Ethics of disposition, not decision


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I’ve been thinking further on the decision/capacity distinction first articulated by Andrew Ollett, and I want to take a further step. So far Andrew and I have merely acknowledged the existence of this distinction – identifying different thinkers on either side and exploring the distinction’s implications for philosophical methodology. But I am, at this point, ready to make a more substantive claim: the “capacity” approaches are better. In ethics, we should be “capacity” rather than “decision” thinkers. I had stressed before that we can and should address the “capacity” approach philosophically and not merely historically; now I want to actually do so, and say that it is correct. Continue reading

Unconscious illusions


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Buddhist texts frequently stress the liberating power of prajñā or paññā, metaphysical insight. It is one of the three major components of the path in early texts, one of the six perfections in Mahāyāna. To know the truth about existence – its nature as impermanent, essenceless, unsatisfactory – is to liberate one’s mind and be unattached. In the Pali Vinaya, the Buddha’s first disciples Sāriputta and Moggallāna attain liberation from suffering as soon as they hear the Dhamma Eye: the phrase “Whatever can arise, can also cease.” Śāntideva at Śikṣā Samuccaya 264 says na śūnyatāvādī lokadharmaiḥ saṃhriyate: one who takes the position of emptiness will not be attached to worldly phenomena.

But something seems odd about these claims – perhaps especially to a beginning student of Buddhist philosophy. We might well acknowledge the tradition’s supposed truths as truths – and yet still be just as mired in suffering as we were before. I know I didn’t get liberated upon hearing that what can arise can cease, and you probably didn’t either. David Burton in his Buddhism, Knowledge and Liberation puts the problem well:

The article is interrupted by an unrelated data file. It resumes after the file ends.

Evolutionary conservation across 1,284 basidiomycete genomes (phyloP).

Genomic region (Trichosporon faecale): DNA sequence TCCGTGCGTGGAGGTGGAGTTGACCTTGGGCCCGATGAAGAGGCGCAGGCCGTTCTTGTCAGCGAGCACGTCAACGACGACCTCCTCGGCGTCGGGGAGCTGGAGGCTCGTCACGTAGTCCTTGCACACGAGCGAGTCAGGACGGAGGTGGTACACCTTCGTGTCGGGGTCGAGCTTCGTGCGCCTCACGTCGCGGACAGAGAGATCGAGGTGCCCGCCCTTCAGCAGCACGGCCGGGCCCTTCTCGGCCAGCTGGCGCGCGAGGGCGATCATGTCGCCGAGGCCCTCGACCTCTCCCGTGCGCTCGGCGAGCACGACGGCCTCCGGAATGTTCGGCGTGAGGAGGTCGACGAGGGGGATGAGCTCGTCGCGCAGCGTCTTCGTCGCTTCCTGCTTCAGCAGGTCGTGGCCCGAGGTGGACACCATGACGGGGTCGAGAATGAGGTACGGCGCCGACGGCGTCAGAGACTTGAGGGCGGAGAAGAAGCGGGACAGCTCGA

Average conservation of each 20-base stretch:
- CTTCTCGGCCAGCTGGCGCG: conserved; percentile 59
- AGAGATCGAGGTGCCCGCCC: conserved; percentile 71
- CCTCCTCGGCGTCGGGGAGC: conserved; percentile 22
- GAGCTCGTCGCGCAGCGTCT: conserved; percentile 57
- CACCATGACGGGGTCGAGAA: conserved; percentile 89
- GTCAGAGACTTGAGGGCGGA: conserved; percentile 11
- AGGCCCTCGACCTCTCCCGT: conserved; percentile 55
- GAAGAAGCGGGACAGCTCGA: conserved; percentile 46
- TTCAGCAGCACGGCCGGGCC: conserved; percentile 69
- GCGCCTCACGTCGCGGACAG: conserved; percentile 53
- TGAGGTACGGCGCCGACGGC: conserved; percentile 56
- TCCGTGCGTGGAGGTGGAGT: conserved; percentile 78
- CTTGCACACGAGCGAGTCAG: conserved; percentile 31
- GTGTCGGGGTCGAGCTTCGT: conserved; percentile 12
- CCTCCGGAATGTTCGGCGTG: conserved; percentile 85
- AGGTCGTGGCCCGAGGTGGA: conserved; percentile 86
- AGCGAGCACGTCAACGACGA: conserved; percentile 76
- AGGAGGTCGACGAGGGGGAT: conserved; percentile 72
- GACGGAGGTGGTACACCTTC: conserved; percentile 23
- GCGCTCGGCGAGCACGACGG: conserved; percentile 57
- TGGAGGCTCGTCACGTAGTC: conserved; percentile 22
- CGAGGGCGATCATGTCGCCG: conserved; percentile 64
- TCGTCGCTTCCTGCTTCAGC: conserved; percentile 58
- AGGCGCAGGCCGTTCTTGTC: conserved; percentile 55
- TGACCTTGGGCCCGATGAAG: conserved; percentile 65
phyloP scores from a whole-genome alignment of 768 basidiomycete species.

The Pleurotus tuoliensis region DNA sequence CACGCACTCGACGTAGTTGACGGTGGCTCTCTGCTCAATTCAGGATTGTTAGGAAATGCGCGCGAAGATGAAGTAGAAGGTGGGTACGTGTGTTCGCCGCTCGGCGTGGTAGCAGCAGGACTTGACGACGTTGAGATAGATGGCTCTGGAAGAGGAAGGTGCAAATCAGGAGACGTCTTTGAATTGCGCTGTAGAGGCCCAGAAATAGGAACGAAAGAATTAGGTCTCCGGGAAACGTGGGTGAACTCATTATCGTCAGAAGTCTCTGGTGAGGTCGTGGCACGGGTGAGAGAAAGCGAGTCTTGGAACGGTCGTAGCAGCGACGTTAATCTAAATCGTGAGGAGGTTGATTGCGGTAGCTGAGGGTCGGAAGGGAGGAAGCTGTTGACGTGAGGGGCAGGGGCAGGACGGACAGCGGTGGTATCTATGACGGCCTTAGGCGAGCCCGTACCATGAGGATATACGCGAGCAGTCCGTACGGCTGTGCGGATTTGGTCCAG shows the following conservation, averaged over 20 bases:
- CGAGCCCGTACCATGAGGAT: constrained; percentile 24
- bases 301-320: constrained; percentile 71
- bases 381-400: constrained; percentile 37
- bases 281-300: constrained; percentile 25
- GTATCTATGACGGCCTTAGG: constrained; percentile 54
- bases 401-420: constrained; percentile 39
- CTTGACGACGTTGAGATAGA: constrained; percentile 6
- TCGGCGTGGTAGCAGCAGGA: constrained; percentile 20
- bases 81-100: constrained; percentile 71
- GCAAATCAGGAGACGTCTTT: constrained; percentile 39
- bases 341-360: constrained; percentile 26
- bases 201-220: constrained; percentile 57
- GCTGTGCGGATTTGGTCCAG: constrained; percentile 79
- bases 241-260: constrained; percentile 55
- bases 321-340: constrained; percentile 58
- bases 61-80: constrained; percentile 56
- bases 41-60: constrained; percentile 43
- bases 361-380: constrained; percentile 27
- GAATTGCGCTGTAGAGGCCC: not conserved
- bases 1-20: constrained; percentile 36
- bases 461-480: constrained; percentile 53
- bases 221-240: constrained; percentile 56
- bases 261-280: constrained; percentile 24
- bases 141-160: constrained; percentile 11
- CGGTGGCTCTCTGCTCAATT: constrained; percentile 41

I do not seem to be ignorant about the impermanence of entities. I appear to understand that entities have no fixed essence and that they often change in disagreeable ways. I seem to understand that what I possess will fall out of my possession. I apparently accept that all entities must pass away. And I seem to acknowledge that my craving causes suffering. Yet I am certainly not free from craving and attachment. (Burton 31)

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Ultimate and conventional truth in Wilfrid Sellars


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Let me begin with a guessing game, for those readers who consider themselves relatively widely read in philosophy. I am thinking of a text that examines two different views of human beings. It examines on one hand the view that humans are entities that act on the world of the sort that one can tell stories about, using language, living in communities, giving and taking. It juxtaposes this view on the other hand with the view that humans are collections of smaller imperceptible particles that operate strictly according to universal laws of causation. The texts comes to the conclusion that the latter view is the one that corresponds to reality, with the former simply an appearance or convenient way of speaking. Which text is this? Continue reading

Whose religion? Which science?


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A little while ago I had the pleasure of giving a guest lecture on Buddhism to David Decosimo‘s class at the Boston University School of Theology. The students were a delight to teach – smart, actively engaged, asking many questions. One student’s question in particular stuck with me after the session. She had started to ask a long set of multiple questions, and then distilled it down to what she referred to as a simple question: “How would you describe the relation between Buddhism and science?”

My first response was: “That is not a simple question!” There is so much to say about it that there are now books written not merely on the actual relationship between Buddhism and science, but on the very idea of a relationship between Buddhism and science. I gave a relatively rambling answer. But after leaving the classroom it occurred to me that there was a relatively simple answer that I could have given – one that would have put a large part of the question’s complexity aside, but focused on something of particular relevance to students of Christian theology. Continue reading